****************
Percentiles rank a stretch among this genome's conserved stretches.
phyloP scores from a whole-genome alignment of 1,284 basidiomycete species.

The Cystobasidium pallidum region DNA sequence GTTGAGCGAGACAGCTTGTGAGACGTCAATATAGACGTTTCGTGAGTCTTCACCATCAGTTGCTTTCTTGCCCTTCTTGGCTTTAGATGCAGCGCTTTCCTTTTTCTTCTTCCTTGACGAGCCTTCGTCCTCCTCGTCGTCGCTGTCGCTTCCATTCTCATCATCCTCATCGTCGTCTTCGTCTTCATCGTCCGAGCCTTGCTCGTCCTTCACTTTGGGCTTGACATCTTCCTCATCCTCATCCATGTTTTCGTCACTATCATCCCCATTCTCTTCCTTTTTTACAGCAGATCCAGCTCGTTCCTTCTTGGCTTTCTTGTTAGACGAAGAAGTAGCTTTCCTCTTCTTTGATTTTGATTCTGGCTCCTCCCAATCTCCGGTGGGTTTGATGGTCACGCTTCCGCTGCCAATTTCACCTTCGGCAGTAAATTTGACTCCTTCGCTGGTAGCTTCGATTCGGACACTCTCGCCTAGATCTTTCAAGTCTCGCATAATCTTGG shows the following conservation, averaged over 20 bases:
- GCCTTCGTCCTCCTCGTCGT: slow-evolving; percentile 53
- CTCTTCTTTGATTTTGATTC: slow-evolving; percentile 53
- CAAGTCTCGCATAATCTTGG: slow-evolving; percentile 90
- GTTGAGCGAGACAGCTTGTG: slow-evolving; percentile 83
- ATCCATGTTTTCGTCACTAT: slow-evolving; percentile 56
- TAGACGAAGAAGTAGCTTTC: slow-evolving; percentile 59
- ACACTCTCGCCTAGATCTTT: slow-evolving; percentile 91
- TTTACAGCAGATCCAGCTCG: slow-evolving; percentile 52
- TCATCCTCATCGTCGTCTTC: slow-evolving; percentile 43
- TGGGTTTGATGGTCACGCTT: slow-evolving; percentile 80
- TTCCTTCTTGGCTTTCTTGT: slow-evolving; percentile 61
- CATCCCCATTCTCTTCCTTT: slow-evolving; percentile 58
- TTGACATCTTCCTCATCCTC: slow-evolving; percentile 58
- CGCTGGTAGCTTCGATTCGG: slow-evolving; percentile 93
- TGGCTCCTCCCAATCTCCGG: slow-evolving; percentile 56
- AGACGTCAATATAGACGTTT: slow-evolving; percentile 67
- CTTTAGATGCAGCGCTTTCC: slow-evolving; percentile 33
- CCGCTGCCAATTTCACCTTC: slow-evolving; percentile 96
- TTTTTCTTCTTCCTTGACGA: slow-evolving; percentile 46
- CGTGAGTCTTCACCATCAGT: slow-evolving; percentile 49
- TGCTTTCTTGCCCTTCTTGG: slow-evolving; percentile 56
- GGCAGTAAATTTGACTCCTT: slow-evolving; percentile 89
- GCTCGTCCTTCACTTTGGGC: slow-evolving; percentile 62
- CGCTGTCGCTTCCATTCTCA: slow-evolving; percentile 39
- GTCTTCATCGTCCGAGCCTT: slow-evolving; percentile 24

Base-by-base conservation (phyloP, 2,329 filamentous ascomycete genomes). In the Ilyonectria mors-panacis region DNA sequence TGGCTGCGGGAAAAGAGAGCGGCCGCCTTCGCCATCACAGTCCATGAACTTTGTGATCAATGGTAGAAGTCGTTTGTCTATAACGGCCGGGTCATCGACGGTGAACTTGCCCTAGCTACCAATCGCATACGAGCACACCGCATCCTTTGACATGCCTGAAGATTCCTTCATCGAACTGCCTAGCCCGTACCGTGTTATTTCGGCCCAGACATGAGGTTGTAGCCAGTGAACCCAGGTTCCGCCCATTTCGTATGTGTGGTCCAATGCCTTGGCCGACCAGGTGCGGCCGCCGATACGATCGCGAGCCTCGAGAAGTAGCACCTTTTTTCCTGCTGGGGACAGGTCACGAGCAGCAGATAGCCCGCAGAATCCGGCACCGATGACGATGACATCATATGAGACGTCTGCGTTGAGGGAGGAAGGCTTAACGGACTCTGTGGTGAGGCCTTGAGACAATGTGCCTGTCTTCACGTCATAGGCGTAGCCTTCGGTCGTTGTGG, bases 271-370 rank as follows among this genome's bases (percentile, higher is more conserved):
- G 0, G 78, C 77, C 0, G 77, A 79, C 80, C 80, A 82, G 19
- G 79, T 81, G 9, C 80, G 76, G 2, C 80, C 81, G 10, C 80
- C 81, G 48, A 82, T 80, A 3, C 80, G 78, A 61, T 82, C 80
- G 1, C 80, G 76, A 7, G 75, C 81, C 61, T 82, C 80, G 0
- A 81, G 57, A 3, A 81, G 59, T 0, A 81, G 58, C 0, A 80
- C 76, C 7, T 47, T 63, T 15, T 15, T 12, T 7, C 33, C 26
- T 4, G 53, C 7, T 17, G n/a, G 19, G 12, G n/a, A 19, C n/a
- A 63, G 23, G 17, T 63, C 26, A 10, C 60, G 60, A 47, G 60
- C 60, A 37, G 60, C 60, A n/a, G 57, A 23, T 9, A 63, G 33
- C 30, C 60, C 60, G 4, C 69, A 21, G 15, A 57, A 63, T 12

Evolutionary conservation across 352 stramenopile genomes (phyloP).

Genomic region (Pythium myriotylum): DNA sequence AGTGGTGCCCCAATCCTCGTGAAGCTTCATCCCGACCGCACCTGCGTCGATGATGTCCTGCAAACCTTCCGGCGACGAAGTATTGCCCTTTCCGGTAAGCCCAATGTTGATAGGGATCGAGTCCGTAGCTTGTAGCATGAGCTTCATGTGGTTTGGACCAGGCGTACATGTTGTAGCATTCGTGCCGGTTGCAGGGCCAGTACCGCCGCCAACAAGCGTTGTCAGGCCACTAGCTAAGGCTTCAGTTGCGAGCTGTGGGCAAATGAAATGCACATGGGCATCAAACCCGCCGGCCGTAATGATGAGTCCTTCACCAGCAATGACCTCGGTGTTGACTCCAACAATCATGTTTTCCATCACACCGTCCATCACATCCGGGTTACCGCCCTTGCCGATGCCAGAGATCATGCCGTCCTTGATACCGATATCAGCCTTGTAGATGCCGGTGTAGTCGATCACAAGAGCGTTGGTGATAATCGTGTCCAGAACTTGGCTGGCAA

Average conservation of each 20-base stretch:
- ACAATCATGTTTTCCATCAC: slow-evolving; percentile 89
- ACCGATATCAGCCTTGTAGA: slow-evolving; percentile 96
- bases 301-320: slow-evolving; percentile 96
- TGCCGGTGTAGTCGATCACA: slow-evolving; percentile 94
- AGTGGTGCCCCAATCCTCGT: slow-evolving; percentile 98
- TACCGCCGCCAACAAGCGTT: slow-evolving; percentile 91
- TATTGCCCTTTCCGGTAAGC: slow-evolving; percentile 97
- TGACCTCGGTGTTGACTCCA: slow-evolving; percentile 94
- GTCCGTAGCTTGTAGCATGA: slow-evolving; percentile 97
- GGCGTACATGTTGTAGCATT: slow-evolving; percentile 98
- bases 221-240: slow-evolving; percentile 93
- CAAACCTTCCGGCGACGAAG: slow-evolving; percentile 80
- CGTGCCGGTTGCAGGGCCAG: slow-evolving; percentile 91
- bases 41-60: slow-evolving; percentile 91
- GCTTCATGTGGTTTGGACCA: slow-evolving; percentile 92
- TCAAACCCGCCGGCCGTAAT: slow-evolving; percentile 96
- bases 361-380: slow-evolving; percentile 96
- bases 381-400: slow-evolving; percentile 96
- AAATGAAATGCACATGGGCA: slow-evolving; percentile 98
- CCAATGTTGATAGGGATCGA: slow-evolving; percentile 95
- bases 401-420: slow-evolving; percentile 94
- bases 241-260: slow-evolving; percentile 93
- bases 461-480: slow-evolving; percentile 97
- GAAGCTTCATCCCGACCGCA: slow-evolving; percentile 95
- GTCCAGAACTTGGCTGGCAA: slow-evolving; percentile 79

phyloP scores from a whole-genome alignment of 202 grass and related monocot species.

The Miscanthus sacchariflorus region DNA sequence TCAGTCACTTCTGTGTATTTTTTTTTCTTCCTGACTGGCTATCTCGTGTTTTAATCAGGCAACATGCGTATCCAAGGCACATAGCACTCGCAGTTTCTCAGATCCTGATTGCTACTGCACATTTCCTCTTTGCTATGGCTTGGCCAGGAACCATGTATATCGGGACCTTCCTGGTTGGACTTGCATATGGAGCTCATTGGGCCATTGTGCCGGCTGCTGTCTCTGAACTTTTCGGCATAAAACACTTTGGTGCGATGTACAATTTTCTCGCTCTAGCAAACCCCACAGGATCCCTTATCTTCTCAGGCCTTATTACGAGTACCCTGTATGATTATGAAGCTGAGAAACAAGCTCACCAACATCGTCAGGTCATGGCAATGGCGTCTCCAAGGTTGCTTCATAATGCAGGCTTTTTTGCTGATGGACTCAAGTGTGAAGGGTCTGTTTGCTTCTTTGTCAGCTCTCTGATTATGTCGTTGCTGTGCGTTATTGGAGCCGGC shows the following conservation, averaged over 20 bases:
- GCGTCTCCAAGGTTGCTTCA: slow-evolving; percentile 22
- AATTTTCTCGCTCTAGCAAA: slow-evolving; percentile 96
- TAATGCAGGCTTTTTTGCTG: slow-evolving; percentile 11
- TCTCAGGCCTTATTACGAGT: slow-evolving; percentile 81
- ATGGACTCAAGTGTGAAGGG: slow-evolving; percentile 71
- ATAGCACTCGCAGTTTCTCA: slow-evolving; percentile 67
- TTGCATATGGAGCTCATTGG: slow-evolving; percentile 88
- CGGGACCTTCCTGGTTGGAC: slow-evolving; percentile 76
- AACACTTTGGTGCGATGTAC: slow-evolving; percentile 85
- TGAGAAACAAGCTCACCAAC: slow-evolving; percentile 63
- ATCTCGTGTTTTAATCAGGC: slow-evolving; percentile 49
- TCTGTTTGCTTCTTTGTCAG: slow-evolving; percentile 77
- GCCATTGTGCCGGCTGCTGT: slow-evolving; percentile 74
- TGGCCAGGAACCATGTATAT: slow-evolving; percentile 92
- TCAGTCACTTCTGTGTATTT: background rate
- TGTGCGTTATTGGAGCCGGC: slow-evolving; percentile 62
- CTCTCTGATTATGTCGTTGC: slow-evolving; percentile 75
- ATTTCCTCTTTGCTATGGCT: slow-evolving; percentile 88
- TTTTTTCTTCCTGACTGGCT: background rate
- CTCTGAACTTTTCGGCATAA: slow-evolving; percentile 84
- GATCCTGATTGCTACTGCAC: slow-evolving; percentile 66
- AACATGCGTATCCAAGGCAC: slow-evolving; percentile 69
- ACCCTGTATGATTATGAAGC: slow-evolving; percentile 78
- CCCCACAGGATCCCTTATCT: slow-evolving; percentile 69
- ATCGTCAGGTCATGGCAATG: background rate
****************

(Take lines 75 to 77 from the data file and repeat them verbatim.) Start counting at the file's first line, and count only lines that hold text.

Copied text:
- ATAGCACTCGCAGTTTCTCA: slow-evolving; percentile 67
- TTGCATATGGAGCTCATTGG: slow-evolving; percentile 88
- CGGGACCTTCCTGGTTGGAC: slow-evolving; percentile 76